The death of film critic Roger Ebert in April inspired an immediate outpouring from friends, colleagues, and admirers. They mourned not only a great man, but also the end of an era: the age of experts.
With the rise of consumer-review sites like Rotten Tomatoes, Yelp, and Epicurious, it's easy to gloss over the important groundwork laid by experts like Siskel & Ebert, Lester Bangs, and Craig Claiborne--journalists who taught us the art of the critique. Nowadays, everyone has an opinion, and far too many ways to broadcast it. And so we find ourselves overwhelmed with dirty data, or a glut of reviews, recommendations, and rebukes that carry no weight of authority.
Exceptions do exist, of course. Take Goodreads, the popular book-review site. Although it has 16 million members, its heaviest users are authors, bookworms, and disgruntled former English majors who actually know what they're talking about. This makes the recent sale of Goodreads to Amazon--the arch-nemesis of people who love literature and independent booksellers--all the more shocking.
It stands to reason that Amazon knows it is loathed (not just disliked, but actively loathed) by the experts who built Goodreads from the ground up and that many die-hard users would close their Goodreads accounts posthaste. Indeed, that's precisely what's happened. According to Rob Spillman at Salon.com, "On the Goodreads Facebook page, sentiment about the acquisition is running 10-to-1 against it. Many members felt proprietary about the site and posted with surprising venom that they felt betrayed and were going to delete their accounts."
Still, the acquisition is being lauded as a strategic win for Amazon, assuming that it did not pay the ludicrous $1 billion initially guestimated by Bloomberg Businessweek. (Others put the figure closer to $150 million.) Jordan Weissman at the Atlantic says, "There's plenty of value for Amazon to unlock." And TechCrunch notes, "The amount of data that Goodreads has on its users alone makes the acquisition a slam dunk."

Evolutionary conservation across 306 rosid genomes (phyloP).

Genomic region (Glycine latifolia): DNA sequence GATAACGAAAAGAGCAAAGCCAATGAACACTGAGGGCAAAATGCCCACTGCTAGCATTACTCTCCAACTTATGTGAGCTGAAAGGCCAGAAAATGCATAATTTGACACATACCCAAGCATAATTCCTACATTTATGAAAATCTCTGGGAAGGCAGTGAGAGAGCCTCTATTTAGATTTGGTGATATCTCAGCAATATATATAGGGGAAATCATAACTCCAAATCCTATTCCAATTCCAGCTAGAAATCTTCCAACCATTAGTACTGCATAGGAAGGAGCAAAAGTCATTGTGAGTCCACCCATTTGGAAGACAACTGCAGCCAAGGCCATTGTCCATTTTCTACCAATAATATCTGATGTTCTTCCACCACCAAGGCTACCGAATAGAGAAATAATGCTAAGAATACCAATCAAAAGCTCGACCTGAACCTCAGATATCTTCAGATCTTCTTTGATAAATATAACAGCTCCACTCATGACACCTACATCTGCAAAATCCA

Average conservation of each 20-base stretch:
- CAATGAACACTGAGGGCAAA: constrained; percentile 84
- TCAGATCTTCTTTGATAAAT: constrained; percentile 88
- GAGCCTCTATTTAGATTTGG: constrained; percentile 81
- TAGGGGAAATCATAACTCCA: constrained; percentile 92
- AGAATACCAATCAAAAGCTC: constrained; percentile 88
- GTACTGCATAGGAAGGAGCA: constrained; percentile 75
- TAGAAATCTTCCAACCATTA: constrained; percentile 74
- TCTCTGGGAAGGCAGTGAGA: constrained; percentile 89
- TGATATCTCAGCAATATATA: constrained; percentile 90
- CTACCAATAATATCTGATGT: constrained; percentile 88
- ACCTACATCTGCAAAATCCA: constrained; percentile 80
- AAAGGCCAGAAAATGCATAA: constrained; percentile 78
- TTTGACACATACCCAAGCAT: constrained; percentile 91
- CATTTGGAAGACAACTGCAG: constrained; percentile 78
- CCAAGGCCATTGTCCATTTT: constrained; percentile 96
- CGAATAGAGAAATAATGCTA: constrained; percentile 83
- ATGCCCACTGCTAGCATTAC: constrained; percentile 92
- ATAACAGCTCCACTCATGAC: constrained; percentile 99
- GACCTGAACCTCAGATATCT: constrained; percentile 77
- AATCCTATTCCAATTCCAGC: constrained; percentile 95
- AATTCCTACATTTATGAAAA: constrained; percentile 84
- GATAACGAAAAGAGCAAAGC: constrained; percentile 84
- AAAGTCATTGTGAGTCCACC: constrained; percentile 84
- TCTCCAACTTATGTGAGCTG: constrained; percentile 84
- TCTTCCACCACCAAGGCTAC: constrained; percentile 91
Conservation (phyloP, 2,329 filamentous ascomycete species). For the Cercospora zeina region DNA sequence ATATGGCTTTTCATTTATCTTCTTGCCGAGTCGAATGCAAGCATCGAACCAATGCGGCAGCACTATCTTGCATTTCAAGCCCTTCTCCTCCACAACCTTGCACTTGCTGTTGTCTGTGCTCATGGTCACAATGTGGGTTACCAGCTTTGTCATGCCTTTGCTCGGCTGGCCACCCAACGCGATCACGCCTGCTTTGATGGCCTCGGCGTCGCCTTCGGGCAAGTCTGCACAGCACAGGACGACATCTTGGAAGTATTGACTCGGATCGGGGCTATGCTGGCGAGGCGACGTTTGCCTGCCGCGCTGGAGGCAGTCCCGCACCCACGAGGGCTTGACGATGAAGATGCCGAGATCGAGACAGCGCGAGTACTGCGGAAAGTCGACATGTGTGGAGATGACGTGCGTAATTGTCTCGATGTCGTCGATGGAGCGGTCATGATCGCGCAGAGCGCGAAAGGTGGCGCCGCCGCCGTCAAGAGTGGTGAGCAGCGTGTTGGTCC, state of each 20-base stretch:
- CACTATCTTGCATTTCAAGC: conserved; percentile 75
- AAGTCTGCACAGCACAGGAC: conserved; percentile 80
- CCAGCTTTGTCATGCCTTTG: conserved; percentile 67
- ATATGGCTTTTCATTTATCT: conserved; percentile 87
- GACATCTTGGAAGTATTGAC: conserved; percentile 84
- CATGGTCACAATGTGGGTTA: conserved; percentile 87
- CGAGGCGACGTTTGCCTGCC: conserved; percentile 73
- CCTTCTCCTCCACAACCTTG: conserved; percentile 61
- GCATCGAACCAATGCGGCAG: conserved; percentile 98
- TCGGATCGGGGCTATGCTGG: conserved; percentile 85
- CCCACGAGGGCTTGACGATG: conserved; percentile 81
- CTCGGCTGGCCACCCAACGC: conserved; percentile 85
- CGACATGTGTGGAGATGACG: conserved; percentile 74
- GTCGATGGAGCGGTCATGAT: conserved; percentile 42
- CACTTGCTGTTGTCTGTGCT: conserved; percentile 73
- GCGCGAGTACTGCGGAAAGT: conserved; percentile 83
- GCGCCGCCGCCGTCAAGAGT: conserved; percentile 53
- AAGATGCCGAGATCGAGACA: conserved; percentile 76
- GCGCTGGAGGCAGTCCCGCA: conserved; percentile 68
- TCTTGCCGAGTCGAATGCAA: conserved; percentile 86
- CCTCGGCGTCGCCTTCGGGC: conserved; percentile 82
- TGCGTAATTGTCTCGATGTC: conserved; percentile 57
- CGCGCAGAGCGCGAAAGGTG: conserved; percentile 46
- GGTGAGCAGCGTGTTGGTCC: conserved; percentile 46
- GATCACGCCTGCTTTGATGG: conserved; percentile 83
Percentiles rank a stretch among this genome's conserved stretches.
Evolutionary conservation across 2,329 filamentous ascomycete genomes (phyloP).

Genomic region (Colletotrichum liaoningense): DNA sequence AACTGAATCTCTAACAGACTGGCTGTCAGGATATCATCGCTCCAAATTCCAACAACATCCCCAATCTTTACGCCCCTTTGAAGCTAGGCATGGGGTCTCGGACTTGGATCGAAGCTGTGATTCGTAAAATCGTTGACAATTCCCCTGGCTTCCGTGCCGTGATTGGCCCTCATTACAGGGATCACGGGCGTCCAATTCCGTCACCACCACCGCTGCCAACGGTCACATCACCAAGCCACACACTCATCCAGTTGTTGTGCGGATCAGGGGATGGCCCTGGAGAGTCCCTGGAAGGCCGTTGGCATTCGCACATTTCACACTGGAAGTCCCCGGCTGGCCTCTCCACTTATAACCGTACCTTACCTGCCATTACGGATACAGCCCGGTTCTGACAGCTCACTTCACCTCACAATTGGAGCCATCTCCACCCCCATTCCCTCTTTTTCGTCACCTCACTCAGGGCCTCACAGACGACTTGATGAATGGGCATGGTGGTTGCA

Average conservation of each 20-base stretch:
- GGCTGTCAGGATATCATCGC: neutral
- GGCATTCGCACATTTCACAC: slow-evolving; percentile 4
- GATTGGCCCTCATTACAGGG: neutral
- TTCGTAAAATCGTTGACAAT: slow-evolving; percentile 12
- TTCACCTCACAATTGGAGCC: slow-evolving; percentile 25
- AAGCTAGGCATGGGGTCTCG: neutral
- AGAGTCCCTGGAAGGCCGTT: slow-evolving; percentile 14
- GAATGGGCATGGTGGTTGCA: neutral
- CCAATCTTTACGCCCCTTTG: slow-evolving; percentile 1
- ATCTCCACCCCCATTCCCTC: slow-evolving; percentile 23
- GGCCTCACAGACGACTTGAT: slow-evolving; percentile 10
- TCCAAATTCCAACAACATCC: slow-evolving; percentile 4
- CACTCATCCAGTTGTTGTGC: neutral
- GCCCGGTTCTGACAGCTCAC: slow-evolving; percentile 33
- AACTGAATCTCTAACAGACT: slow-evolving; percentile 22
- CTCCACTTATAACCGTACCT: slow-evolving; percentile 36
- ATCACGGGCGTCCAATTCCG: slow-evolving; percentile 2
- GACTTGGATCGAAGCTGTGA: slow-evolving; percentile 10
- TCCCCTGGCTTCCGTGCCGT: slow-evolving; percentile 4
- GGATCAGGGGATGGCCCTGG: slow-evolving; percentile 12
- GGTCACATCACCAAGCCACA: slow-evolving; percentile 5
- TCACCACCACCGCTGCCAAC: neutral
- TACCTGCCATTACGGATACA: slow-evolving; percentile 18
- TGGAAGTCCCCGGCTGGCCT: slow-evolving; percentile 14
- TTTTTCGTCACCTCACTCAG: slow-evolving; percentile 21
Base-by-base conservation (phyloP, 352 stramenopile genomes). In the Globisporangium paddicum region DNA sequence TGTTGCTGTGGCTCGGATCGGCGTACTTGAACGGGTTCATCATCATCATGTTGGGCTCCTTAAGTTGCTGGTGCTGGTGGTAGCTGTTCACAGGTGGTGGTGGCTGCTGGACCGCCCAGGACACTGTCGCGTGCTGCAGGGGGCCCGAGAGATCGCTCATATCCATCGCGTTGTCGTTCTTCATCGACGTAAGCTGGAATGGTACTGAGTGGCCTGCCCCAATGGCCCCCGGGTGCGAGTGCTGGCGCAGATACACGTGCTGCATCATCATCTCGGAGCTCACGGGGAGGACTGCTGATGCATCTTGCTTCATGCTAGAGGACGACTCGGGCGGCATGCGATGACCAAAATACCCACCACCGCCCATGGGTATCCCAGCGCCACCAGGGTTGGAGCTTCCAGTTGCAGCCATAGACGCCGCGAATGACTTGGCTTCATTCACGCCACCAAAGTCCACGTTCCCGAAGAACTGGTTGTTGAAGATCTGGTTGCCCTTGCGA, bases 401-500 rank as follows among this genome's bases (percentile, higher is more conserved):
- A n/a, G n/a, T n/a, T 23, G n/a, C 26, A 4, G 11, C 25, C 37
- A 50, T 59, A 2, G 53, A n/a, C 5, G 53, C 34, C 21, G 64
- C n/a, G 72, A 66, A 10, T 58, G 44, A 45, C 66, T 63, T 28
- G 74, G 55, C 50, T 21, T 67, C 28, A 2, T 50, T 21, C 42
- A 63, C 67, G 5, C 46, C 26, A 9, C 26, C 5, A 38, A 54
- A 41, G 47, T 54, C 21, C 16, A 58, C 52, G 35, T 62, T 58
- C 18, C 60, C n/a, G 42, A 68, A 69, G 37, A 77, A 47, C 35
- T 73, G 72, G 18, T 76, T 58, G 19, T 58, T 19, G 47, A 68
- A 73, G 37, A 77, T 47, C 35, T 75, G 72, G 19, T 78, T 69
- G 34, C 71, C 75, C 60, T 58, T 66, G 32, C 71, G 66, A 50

All of this suggests that Goodreads' value does not hinge on its expert users, but rather on their already-captured data--the reviews and recommendations that average users find so valuable. According to the Atlantic, roughly 29 percent of Goodreads users learned about the last book they bought on the site. Some observers suggest that Amazon will simply embed the Goodreads recommendation algorithm into Kindles to power a stronger peer-to-peer commerce platform. That makes perfect sense for driving sales of more e-books and providing a better user experience for Kindle readers.
But we have to ask: Are our experts really so disposable? Will we suffer, in the long run, for valuing quantity over quality?
"Even if Goodreads succeeds in keeping a semblance of independence, the era of naively posting one's preferences is over," Spillman (@robspillman) writes. "We collectively were under the delusion that Goodreads was different than the data-mining machine that is Facebook, when in fact we're all just data waiting to be harvested."
Do you agree?